In the first pages of Maldoror, Lautréamont makes his agenda clear: “There are some who write seeking the commendation of their fellows by means of noble sentiments which their imaginations invent or they possibly may possess. But I set my genius to portray the pleasures of cruelty! These are no fickle, artificial delights, they began with man and with him they will die. Cannot genius be cruelty’s ally in the secret resolutions of Providence?” Cruelty becomes the literary weapon in Lautréamont’s effort to pull back the veil on hypocritical morals, the counterpoint to all that’s falsely virtuous, and is dramatized through Maldoror’s twisted odyssey. But the depravity is so dramatically exaggerated as to become humorous, though humor of the darkest order. At times the narrative becomes so baroque it feels madcap, with metaphors leaping off the bizarro-chart.
Take, for instance: “When, with her propitious obscurity, night fell, they leapt from porphyry-crested craters of submarine currents, and left very far behind them the rocky chamber pot where strains the constipated anus of the human cockatoos—until they could no longer discern the suspended silhouette of the filthy planet.” It’s hard to believe that the same year Maldoror went to print, an epic of realism in the form of Tolstoy’s War and Peace hit the shelves, and Lautréamont’s compatriot Flaubert had just sent to press his highly influential novel Sentimental Education, which seems like mechanical writing next to Lautréamont’s trailblazing prose.
In one passage Maldoror suggests the reader try a tonic after dipping into so much mind-bending text. For an “astringent and tonic diet,” he counsels, “first tear off your mother’s arms (if she still lives), cut them up into little pieces, and eat them in a single day, without your face betraying a trace of emotion.” Of course, if your mom’s too old, choose a younger specimen, a sister perhaps. Following that, you’ll need a laxative. “The most lenitive potion I prescribe for you is a basinful of lumpy blennorrhagic pus into which were previously dissolved a pilose ovarian cyst, a follicular chancre, an inflamed prepuce skinned back from the glans by a paraphimosis, and three red slugs. If you follow my prescriptions my poetry will welcome you with open arms, as when a crab-louse with its kisses resects the root of a hair.”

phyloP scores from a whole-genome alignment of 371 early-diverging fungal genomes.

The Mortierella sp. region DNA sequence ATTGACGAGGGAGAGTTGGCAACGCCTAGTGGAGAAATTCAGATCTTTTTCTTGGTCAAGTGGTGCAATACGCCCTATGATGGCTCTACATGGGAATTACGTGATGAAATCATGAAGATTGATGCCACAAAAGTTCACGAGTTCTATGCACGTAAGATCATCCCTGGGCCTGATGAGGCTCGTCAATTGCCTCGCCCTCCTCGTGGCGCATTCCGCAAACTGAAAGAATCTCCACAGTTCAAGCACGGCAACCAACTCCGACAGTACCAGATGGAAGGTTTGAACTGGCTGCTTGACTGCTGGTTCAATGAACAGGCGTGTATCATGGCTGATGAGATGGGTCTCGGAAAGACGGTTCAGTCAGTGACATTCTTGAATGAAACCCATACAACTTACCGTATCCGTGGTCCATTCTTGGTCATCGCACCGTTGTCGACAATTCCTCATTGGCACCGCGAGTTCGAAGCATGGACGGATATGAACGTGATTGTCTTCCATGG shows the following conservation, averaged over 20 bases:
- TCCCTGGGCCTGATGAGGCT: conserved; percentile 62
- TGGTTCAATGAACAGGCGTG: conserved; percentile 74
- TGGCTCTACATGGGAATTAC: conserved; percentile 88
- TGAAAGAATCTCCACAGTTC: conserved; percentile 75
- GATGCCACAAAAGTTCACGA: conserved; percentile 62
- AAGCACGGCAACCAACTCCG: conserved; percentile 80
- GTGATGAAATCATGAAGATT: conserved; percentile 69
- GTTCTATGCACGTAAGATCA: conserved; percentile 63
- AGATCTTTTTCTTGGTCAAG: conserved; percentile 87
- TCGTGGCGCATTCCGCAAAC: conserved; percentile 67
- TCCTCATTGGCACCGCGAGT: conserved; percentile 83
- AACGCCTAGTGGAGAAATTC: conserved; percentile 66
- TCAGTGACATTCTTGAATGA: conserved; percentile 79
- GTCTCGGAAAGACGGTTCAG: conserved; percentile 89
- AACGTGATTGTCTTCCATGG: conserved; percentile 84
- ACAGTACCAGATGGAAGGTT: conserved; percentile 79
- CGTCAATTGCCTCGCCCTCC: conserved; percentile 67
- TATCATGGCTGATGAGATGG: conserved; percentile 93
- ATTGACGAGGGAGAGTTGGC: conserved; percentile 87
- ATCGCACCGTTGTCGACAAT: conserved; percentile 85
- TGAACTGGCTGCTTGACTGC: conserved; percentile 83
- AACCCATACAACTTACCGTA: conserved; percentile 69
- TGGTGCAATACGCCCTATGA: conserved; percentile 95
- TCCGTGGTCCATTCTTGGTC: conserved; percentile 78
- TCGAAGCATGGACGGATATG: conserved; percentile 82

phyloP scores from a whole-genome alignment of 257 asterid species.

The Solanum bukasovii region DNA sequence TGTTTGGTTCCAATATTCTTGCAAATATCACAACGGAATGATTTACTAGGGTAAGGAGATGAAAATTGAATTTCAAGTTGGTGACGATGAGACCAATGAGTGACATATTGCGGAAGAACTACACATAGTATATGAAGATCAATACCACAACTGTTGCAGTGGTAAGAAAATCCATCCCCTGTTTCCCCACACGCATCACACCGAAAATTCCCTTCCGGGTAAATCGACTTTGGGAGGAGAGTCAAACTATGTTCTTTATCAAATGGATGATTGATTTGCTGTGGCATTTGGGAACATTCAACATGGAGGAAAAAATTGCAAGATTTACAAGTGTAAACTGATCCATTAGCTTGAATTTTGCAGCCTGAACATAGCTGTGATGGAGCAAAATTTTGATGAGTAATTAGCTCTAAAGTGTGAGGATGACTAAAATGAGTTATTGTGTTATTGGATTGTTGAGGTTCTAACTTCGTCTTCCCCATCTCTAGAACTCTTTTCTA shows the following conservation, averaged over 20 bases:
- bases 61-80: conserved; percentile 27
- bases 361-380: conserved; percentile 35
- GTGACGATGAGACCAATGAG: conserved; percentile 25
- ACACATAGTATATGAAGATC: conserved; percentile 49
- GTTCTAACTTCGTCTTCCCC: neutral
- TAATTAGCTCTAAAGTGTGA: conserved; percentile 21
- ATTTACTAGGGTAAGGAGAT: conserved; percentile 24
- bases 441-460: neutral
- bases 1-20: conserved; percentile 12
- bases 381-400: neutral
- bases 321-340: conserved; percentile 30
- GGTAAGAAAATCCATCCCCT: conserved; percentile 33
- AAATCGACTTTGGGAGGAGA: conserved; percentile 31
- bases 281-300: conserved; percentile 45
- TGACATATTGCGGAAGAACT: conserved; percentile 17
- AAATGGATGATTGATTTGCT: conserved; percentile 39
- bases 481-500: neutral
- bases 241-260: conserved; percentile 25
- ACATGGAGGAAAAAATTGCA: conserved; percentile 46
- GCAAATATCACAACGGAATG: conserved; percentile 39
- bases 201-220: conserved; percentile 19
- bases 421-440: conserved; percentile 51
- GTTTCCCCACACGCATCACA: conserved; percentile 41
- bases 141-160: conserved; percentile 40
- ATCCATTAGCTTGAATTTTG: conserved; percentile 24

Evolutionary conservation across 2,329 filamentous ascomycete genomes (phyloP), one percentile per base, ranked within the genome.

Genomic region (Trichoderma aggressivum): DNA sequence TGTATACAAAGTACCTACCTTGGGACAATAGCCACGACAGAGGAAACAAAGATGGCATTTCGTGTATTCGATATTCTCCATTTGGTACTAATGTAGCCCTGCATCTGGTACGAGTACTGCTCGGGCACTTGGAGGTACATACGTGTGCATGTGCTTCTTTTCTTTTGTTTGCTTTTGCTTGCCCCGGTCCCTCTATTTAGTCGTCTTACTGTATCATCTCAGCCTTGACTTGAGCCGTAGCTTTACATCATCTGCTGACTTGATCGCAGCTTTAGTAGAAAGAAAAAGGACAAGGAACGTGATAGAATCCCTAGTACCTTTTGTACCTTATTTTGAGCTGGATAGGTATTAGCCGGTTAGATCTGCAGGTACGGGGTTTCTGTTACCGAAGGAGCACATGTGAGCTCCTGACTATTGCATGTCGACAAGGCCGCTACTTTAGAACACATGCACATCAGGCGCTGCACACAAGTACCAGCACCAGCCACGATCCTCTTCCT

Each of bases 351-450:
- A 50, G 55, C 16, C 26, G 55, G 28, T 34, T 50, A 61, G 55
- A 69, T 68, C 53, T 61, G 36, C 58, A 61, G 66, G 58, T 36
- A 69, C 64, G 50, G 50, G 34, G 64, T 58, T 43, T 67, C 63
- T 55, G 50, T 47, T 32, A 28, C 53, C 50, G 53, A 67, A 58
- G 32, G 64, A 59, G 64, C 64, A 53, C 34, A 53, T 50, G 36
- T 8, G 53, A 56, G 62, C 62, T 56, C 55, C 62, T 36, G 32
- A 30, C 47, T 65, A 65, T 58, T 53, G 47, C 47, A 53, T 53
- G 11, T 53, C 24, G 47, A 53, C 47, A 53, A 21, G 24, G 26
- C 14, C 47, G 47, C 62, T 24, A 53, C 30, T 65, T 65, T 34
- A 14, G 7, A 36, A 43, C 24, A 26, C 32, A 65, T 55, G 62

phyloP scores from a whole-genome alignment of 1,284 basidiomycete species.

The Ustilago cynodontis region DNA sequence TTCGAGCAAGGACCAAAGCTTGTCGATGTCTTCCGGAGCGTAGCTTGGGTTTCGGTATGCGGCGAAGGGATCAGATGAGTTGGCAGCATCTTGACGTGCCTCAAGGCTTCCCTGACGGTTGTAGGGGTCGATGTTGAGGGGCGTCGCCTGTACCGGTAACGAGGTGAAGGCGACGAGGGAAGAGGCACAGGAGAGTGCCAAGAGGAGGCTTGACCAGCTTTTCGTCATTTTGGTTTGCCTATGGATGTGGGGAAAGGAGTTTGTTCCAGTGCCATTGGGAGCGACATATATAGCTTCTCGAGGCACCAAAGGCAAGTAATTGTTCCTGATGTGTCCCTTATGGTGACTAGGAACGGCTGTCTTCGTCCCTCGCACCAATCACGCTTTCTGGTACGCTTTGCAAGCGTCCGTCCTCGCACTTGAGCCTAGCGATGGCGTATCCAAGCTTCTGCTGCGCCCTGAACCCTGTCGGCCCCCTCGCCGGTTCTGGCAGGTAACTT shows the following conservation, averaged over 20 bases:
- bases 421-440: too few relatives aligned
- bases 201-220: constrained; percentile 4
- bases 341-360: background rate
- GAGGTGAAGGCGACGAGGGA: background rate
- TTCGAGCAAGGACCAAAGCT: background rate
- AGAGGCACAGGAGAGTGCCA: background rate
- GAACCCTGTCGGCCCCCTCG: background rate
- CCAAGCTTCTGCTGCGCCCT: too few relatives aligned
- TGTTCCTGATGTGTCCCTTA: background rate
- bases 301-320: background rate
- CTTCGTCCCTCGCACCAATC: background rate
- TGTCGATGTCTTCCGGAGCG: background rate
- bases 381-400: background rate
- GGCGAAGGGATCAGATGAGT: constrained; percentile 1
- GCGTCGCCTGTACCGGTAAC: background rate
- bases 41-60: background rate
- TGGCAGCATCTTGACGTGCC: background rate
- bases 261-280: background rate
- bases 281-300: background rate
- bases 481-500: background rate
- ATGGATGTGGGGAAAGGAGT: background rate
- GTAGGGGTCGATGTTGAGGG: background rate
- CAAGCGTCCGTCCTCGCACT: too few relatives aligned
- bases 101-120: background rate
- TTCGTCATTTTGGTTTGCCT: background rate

Maldoror drags the reader through the darkest sewers as he circles the globe, encountering madwomen, the gruesome Creator, strange beings and labyrinthine challenges all told through wave upon wave of surreal and often stomach-turning scenes. But Lautréamont’s trick is that at the darkest moment, all is unveiled as illusion.
Maldoror drags the reader through the darkest sewers as he circles the globe, encountering madwomen, the gruesome Creator, strange beings and labyrinthine challenges all told through wave upon wave of surreal and often stomach-turning scenes. But Lautréamont’s trick is that at the darkest moment, all is unveiled as illusion. His ultimate goal—to reveal the shallow fears and hypocritical hubris of moral righteousness—is achieved with a revelatory finality that is as relevant and unsettling today as ever.